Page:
Fast food tea is better than nothing

Published 9:10 am Tuesday, March 19, 2013

Echoes from the Loafer’s Club Meeting

“I didn’t get any sleep. My wife twisted my nose all night.”

“Is she mad at you?”

“No, she dreamed that she’d forgotten to turn off the water in the sink.”

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Driving by the Bruces

I have two wonderful neighbors — both named Bruce — who live across the road from each other. Whenever I pass their driveways, thoughts occur to me, such as: People tend to fall back when they first spring ahead.


I’ve learned

To check for toilet paper first.

Yours is never the weirdest family.

If you are worried about getting a disease from biting insects, don’t bite any.


The times they are a-changing

I’ve watched a number of basketball games from rock-hard gym seats this year. Few players wear eyeglasses anymore.

I went to a funeral to pay respects to the deceased. There, I was reminded that if I want to see a necktie, I should look in my closet.

In a hotel room, I watched a few minutes of “Gunsmoke” on TV. It was an episode starring Festus more than Matt Dillon. I prefer Festus to Chester for reasons I cannot explain. The old western’s Dodge City was much different from anything today, but one of the most noticeable differences was the complete lack of beeping.


Ask Al

“How do I find north when I’m in the woods?” Face south and then turn around quickly.

“How far do you live from town?” Three or four miles, depending upon the traffic.

“What would you do if the boat you were in started leaking?” I’d put a pan under it.


My neighbor

My neighbor Still Bill — he’ll allow anyone to use his snow shovel to clear his walk — has a brother who was married recently. Still Bob, the brother, tied the knot with a girlfriend of longstanding. We were all at a basketball game in Mankato. Somehow, his wife brought the conversation around to how nice it was that they were doing something together, instead of Still Bob spending all his time in an ice fishing shack. She suggested that he retire his ice auger.

Still Bob was stunned. He fell silent. She asked, “Darling, what’s wrong?”

“You sounded just like my ex-wife,” replied Still Bob.

“Ex-wife!” she screamed, “You never told me that you were married before!”

“I wasn’t!”


Talk nice

Daniel Otten of Hayward said his aunt told him, “Whenever many Ottens get together, nothing good happens.”

She had a point. Families gather to find comfort after a death. That was true in this case. Daniel’s uncle had died.

My mother was fond of saying, “It’s a shame he had to miss his funeral. It would have been good had he heard all the nice things people said about him.”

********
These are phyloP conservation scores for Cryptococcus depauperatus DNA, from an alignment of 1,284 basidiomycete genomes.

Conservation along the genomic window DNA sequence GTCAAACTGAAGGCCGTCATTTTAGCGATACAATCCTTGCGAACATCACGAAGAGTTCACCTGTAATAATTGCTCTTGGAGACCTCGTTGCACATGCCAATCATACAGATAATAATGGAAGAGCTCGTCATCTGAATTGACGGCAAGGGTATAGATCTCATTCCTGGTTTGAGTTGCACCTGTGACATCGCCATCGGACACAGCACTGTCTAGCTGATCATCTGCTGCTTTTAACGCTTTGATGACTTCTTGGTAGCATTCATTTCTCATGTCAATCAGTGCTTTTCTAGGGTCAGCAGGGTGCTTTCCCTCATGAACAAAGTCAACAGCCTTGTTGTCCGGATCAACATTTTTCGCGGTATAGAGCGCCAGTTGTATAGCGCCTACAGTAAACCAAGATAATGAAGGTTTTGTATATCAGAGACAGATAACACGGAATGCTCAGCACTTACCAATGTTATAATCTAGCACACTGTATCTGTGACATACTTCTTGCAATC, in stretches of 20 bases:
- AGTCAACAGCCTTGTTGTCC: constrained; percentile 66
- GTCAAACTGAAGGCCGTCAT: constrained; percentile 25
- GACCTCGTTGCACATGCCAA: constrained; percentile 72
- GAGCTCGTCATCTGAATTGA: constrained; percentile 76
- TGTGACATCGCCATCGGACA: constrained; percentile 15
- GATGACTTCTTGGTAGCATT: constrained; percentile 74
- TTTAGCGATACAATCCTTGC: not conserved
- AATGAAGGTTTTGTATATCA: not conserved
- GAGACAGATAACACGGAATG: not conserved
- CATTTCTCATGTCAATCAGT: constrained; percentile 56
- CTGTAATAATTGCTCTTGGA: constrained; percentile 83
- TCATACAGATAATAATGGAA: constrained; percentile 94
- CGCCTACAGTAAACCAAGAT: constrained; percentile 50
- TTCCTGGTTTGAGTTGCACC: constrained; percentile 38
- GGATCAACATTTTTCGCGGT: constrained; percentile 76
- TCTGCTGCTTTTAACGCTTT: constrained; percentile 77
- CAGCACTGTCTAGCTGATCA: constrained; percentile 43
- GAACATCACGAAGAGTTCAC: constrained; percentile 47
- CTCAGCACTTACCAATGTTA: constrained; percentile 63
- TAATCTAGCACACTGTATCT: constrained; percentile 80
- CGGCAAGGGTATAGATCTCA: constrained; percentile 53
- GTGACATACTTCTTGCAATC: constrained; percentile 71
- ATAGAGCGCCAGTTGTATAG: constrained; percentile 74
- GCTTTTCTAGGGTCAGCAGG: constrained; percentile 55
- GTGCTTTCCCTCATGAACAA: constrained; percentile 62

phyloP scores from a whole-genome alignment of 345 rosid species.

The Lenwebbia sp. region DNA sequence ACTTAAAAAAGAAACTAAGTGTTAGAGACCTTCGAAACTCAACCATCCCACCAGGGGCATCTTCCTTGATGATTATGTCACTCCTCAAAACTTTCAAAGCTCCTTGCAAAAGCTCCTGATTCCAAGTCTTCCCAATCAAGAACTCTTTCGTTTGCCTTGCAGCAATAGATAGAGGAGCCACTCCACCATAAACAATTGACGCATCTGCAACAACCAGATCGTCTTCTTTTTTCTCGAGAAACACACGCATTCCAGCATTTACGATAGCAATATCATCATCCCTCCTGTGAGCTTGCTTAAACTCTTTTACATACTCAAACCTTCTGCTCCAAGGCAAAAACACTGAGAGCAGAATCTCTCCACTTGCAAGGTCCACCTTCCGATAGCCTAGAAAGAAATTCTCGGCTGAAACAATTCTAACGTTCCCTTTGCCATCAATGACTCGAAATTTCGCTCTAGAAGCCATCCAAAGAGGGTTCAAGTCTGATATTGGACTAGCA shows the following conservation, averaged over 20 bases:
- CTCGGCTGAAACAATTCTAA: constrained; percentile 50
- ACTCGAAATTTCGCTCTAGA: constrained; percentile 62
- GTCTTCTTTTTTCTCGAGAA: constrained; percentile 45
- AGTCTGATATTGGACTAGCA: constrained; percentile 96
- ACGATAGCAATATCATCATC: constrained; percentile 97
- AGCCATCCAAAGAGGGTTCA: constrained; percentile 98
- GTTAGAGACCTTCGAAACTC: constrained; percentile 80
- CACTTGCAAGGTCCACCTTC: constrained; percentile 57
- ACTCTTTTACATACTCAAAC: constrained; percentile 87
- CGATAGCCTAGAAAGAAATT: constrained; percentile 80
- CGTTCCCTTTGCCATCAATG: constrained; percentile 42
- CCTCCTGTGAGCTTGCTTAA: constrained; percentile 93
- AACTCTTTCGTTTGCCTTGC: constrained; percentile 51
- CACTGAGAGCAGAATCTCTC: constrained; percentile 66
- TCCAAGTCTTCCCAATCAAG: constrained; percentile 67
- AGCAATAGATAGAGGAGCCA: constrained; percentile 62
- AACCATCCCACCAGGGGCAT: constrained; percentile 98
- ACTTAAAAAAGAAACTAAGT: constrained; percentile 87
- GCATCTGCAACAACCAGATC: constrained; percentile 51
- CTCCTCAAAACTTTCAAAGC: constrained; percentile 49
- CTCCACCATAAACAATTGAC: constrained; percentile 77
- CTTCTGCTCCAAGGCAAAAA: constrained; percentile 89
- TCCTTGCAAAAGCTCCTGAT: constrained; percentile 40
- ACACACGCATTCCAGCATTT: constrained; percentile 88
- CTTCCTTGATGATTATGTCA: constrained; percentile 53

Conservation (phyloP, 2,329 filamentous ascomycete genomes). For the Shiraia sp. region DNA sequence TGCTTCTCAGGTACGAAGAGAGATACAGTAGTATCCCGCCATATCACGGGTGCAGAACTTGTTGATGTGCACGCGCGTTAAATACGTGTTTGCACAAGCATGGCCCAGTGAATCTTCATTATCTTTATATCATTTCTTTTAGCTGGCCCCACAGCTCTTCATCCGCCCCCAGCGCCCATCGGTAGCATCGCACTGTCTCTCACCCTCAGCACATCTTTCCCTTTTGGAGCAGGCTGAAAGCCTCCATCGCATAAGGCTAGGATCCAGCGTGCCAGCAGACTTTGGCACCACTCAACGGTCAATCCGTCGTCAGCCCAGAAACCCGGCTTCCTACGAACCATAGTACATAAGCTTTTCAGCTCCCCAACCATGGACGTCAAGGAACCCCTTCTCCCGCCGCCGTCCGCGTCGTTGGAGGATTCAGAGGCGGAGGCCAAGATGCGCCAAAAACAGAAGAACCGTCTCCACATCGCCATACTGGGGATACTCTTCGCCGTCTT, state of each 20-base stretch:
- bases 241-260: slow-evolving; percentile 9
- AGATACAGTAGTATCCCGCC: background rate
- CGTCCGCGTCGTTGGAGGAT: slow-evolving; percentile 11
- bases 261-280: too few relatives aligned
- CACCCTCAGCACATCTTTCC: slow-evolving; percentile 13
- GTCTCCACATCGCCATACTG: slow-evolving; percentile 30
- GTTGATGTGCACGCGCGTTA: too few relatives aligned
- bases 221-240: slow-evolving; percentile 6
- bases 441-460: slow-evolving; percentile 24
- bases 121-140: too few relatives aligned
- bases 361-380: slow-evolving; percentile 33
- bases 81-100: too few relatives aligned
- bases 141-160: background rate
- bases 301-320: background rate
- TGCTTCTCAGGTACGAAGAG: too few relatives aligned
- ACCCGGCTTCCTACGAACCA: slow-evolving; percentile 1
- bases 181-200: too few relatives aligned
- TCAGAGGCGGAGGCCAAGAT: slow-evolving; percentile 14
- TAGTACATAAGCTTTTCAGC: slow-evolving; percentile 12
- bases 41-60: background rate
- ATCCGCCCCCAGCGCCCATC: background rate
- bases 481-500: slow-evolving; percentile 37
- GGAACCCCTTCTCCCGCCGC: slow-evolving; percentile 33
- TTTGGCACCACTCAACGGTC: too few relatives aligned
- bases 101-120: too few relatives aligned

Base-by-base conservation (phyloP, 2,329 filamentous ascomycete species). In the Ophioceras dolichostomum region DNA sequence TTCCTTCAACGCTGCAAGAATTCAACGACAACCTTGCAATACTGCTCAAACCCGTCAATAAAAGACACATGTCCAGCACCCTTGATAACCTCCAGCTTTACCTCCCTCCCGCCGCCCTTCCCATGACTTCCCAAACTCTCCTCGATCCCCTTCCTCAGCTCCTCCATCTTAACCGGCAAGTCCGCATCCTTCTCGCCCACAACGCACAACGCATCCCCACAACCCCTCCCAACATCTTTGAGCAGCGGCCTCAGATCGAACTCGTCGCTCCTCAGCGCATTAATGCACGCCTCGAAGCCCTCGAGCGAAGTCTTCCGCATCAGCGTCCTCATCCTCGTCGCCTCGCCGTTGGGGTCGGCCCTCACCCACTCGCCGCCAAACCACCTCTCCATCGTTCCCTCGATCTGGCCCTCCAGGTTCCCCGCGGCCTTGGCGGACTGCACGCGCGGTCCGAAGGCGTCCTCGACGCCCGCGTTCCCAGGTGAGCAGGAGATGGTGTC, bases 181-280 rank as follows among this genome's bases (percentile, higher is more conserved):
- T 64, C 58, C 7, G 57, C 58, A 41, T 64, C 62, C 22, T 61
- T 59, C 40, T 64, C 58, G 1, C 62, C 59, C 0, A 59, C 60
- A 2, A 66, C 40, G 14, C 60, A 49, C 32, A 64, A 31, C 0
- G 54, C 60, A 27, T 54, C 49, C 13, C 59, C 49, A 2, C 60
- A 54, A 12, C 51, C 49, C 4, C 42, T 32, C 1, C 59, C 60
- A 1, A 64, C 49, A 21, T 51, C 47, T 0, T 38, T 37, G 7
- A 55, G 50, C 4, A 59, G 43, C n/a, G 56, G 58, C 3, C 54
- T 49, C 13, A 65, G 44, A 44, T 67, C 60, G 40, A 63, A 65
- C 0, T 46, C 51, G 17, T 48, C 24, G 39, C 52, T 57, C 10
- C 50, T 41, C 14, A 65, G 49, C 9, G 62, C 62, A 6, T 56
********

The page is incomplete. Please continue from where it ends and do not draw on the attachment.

That is the truest of cautionary tales. We need to make an effort to say nice things to those important to us.

Right before Daniel’s uncle died, he’d told his family, “Don’t worry about me. I’ll be all right.”

Comforting words.



I stopped at a fast food restaurant to get a cup of hot tea. It wasn’t my favorite tea, but it was better than none. The person ahead of me purchased a numbered meal and paid for it with cash pulled from a battered wallet held together by duct tape. The cashier gave the customer change. The man counted his change twice and was about to do it a third time when the cashier asked, “Is it all there?”

The man put his money away and grumbled, “Barely.”


Cafe chronicles

The old stove was battered. There had been a run on pancakes. My nose rejoiced. Why can’t more foods smell like bacon? I feel like I belong a little bit in many places, but the smell of bacon in a small town cafe tells me I’m home. A place where I find foods that I’d forgotten I’d liked; foods that could be reasoned with — not too spicy. Patrons who remember what it was like before they were held up at the point of a gas pump. Men who are willing to teach more than they know. Where everyone gets a slice of the baloney.

“These pancakes are fluffy, yet crispy. Golden brown and delicious,” said a diner.

“You like them?” said the surprised waitress.

“Well, they could be rounder.”


Did you know?

In a University College London study, participants chose a new behavior that could be repeated daily. On average, it took 66 days to make it a habit.


Nature notes

Melting snow reveals narrow runs of meadow vole trails across lawns.


Meeting adjourned

The best exercise for the heart is an act of kindness.